In order to understand the post WWII Japanese novel, one of my core interests, you have to understand the totally devastating effect defeat in WWII had on the psyche of the Japanese people. Seconding to having been there and lived through it I can think of no better way to acquire this knowledge than by reading Embracing Defeat: Japan in the Wake of World War II by John Dower. To try to convey the enormity of this consider that the Japanese Emperor, Hirohito, was not considered as God's representative on earth as some might view the Pope, he was seen in the belief structure of Japan as actually being define, being God. Dower does a wonderful job of describing the reaction of the ordinary person to hearing the Emperor announce on the radio, in a high voice speaking Japanese as it was spoken hundreds of years ago (as if one spoke in Shakespearean English) that the war was over and Japan was surrendering. Many people threw themselves on the ground in shock, some for shame and other for joy.
I really strongly urge anyone with more than a passing interest in Japanese literature to read this book. One of the biggest sources of shame to the Japanese men was how the women of Japan prostituted themselves to Americans and how Japanese children quickly came to worship chocolate bearing GIs. The millions of Japanese soldiers who came home after the war, often to find their families and homes gone, were treated with scorn and often hatred. The average Japanese very quickly came to see the country as having been lead into a war they could never win by military leaders. The Japanese totally repudiated any sense of guilt for the war. Dower talks about how MacArthur (who was in fact ruler of Japan from the end of the war up until 1952) wanted to keep Hirohito in power (lots of people, including America's allies, wanted him to be hung as a war criminal-it is clear he either knew of the atrocities or he was an idiot) so he could tell the Japanese people to follow the directives of the Americans. Because of language barriers, Americans had to rely on Japanese to actually give the orders to the Japanese.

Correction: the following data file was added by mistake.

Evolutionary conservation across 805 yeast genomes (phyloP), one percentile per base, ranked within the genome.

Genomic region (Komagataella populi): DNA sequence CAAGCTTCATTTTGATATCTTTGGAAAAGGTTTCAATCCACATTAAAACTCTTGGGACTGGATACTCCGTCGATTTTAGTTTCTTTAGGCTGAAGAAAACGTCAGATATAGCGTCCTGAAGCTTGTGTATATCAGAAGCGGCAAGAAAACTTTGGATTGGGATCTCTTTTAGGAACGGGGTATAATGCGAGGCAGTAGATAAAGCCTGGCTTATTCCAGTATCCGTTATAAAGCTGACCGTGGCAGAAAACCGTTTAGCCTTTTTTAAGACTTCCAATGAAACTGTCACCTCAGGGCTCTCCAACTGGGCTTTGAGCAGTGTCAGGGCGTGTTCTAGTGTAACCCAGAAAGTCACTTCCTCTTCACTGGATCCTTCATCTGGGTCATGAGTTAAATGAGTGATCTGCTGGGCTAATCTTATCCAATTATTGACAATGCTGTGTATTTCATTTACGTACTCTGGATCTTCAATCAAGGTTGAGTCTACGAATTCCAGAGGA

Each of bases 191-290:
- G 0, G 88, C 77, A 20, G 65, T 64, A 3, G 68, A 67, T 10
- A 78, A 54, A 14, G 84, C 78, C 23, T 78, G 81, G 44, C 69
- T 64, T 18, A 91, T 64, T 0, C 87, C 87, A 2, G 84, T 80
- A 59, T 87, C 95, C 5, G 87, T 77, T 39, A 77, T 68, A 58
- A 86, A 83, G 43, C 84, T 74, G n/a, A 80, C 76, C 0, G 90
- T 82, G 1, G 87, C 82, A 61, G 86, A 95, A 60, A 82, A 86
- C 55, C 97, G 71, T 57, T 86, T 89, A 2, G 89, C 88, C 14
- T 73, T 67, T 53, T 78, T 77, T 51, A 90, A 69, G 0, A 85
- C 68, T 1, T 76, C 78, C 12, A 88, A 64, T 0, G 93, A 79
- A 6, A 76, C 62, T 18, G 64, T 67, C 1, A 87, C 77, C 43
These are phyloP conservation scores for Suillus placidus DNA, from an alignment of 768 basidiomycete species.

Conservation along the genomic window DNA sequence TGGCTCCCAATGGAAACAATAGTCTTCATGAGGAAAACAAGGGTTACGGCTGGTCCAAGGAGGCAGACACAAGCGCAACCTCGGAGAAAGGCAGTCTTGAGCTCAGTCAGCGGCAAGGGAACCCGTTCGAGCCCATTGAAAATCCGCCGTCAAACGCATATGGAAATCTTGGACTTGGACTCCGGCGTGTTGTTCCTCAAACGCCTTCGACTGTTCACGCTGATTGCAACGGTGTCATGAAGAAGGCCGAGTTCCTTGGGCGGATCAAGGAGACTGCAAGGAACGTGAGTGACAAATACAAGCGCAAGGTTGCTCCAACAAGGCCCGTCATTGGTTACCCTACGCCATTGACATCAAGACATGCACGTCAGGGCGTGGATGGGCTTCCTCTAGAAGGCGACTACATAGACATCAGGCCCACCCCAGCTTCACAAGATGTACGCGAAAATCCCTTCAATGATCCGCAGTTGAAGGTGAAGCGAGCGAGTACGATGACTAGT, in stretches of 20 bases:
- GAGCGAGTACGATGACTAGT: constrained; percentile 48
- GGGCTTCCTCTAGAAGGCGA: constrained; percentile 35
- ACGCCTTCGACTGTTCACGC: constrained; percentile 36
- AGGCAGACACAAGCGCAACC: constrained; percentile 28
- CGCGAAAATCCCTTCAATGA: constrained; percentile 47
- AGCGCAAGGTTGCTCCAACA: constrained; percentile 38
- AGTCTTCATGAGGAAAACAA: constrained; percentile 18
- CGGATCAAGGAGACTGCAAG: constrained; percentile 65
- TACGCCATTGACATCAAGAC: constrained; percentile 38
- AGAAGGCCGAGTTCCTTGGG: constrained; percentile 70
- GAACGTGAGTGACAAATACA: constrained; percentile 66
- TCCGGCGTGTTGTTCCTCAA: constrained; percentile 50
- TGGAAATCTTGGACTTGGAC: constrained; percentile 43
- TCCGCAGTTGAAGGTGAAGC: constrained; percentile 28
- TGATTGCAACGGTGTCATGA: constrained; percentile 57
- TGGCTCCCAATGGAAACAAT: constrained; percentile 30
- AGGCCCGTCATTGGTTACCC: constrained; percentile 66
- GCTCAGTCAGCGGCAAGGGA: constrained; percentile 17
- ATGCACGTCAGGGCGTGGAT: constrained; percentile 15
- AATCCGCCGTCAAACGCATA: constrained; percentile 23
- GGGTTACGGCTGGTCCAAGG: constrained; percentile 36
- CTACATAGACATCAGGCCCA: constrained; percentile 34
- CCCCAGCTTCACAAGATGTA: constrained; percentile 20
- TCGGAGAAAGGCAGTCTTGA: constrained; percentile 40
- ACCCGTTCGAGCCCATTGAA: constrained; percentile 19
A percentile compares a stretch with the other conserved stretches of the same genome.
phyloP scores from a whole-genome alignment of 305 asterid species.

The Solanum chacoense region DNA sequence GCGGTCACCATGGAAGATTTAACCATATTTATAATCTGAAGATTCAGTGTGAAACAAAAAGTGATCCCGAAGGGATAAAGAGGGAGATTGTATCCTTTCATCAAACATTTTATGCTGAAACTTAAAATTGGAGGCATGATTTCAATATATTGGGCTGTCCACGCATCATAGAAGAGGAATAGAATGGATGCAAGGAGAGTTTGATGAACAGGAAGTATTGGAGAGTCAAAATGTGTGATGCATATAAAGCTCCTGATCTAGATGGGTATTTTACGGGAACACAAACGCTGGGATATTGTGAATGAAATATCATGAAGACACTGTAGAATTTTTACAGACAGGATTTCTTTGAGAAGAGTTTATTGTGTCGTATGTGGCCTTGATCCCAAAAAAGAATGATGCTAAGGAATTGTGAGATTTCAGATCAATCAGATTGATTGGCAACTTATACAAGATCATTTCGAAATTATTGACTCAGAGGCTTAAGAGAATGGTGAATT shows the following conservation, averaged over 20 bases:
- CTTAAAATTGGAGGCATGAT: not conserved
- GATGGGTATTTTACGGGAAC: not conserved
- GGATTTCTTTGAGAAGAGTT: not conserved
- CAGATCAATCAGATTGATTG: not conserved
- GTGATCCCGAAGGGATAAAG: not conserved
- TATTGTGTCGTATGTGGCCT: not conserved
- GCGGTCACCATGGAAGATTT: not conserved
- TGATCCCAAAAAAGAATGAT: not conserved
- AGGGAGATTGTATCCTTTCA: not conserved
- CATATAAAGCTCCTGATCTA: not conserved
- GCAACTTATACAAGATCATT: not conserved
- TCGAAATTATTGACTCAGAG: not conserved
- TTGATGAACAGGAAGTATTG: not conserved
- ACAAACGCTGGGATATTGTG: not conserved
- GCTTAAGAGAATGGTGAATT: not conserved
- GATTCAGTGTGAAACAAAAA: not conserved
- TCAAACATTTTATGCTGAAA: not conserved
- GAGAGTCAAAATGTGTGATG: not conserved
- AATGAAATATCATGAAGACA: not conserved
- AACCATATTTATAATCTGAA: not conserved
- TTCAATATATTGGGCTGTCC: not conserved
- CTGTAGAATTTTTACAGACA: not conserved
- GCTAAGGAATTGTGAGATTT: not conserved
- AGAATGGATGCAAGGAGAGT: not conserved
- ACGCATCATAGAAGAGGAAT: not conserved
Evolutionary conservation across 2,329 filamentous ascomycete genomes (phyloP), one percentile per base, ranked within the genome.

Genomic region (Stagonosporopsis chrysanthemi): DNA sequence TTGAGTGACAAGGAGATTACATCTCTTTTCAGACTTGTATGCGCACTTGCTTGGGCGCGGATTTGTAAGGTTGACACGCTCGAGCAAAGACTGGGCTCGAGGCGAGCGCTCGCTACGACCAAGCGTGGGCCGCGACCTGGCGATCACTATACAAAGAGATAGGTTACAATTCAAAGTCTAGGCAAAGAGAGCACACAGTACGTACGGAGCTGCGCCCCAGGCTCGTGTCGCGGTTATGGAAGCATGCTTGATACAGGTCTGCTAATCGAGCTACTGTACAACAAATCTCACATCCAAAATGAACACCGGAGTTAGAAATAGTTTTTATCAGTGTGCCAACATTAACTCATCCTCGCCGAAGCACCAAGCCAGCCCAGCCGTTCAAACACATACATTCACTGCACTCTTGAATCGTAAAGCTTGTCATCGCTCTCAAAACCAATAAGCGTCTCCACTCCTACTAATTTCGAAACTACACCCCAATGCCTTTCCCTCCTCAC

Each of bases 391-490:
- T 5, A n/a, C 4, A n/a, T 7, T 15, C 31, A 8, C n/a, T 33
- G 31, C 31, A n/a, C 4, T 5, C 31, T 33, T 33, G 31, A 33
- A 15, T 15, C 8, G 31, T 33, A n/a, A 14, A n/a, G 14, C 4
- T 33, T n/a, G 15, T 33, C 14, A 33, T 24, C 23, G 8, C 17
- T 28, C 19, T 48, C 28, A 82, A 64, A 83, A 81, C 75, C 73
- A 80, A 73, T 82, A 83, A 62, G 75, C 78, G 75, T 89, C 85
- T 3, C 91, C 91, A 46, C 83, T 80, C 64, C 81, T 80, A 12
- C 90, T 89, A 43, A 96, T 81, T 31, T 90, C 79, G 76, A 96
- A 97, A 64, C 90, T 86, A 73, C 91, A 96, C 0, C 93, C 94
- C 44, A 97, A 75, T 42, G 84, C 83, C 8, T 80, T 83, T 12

Dower talks about how the need to survive through illegal commerce in the black market greatly corrupted Japanese society, how the pervasive years of hunger left a heavy mark. He talks about how the Americans did succeed in building a democratic society in Japan. He lets us see how the Americans ran the country. Needless to say, with a million plus mostly young service men just out of years of bloody war now stationed in and ruling Japan, a huge sex industry sprang up to service their needs. Japan also had to find a way to deal with the millions of returning soldiers. There were also many foreign workers such as Koreans and Filipinos that the Japanese brought into work as slave laborers.
Dower does talk about whether it was actually necessary to drop the two atom bombs as many felt the Japanese were ready to surrender, partially in fear of a Russian invasion of millions, seeking revenge for the Russian-Japanese war. Others think, and this was the idea put forth by the propaganda machinery, that each Japanese was ready, 100 Million of them, to die in defense of their country so dropping the bombs saved many more lives than it cost. Personally I think dropping the bombs was the right thing to do. The Japanese and Germans were also working on Nuclear weapons and would have carpet bombed their enemies with them if they could have.
Once the war was over, ordinary Japanese actually began to make jokes about the Emperor and some wanted the dynasty ended.
As a personal note, of this 688 pages books, 300 pages are footnotes and references to texts that substantiate the author's points. I am starting to see this as a wasteful practice for non-academic books. I think money could be saved and paper also if instead of including 300 pages of footnotes, authors put the notes online with a link in the book to the notes so those few people who desire to read 1000 footnotes can do so.